• Urogenital neuropathies includes bladder and sexual dysfunction, the latter including erectile dysfunction (3x more common in diabetics, may involve combo of autonomic neuropathy, vascular disease, and I would add psych issues, such as depression, stress, etc.) and/or retrograde ejaculation in men and sexual dysfunction in women (decreased sexual desire, increased pain with intercourse, decreased sexual arousal, inadequate lubrication).
          • Bladder dysfunction should be assessed in those with recurrent urinary tract infections, pyelonephritis, incontinence, palpable bladder
          • Recommendations: consider screening men with other forms of neuropathy for ED (grade C) and women with other forms of neuropathy for lower urinary tract symptoms and sexual dysfunction (grade E)
        • ​Sudomotor dysfunction includes dry skin, anhidrosis, or heat intolerance, and occasionally gustatory sweating (food consumption, and occasionally just the smell of food, leading to sweating of head and neck area)
        • Other neuropathies:
          • Mononeuropathies: especially of median, ulnar, radial and common peroneal nerves. cranial neuropathies are rare but include cranial nerves III, IV, VI, VII and usually resolve spontaneously over months
          • Diabetic radiculoplexus neuropathy (also called diabetic amyotrophy): unilateral thigh pain, weight loss, followed by motor weakness. self-limited (though I have a type 1 diabetic patient with this in one of his shoulders)

Commentary:

  • They do promote pregabalinand duloxetine as their primary go-to’s. I personally do not use them till much later in the pyramid of meds, partly because they are relatively new agents (and the older ones have stood the test of time), partly because there are mechanistically similar drugs available (gabapentin and venlafaxine), partly because these are non-generic and quite expensive, and partly (e., a lot) because they require prior approvals from many insurers.​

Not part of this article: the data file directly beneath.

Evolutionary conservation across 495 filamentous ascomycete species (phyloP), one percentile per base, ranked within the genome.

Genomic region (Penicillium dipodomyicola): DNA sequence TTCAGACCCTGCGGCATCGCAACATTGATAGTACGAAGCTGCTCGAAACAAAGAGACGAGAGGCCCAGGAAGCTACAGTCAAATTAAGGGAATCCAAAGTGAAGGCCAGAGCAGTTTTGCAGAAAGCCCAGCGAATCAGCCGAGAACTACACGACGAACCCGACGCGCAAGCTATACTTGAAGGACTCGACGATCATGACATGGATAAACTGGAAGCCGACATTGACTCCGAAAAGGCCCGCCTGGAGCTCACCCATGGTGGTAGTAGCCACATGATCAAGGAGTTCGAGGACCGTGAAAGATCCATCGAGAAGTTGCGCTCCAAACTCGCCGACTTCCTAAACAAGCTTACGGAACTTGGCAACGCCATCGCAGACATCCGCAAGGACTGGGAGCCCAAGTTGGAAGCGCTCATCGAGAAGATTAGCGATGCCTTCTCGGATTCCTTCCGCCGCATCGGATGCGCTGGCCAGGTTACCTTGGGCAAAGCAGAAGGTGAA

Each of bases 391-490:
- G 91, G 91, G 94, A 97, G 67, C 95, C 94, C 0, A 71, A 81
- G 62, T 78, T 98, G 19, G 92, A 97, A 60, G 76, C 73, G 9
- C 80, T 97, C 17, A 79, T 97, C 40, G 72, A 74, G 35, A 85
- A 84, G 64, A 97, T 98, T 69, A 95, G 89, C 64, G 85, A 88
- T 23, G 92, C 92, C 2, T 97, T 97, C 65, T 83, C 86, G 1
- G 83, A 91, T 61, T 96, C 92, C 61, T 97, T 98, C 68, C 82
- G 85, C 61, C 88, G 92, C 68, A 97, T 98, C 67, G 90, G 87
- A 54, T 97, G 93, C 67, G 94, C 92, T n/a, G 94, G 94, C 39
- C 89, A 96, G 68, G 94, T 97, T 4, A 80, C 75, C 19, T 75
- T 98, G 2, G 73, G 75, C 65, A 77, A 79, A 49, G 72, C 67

• In the vast majority of cases, I have prescribed tricyclic antidepressants with great success. Although amitriptyline is the one used the most overall, it has the most adverse effects. I prescribe either desipramine or nortriptyline, which work as well and with many fewer adverse effects (desipramine has the fewest, but nortriptyline is helpful to take at night if the patient has trouble sleeping). The usually effective doses are desipramine 25-50mg (occasionally 75), or nortriptyline 10-50mg. Not sure why, but the 2012 ADA guidelines (see Diabetes Care 35:2451–2458, 2012) found that there was no significant difference between amitriptyline, duloxetine and pregabalin, though the current guidelines seems to have booted TCAs off the top tier (they are generic with long history of use and knowledge of long-term adverse effects, both plusses, which does raise the question to me of adverse drug-company induced bias….)
  • Gabapentin is used a lot for neuropathy, though the studies have been mixed (and the drug company has been taken to task for withholding large, unpublished negative studies).  And in my limited experience, is associated with many adverse effects and requires a very slow titration up.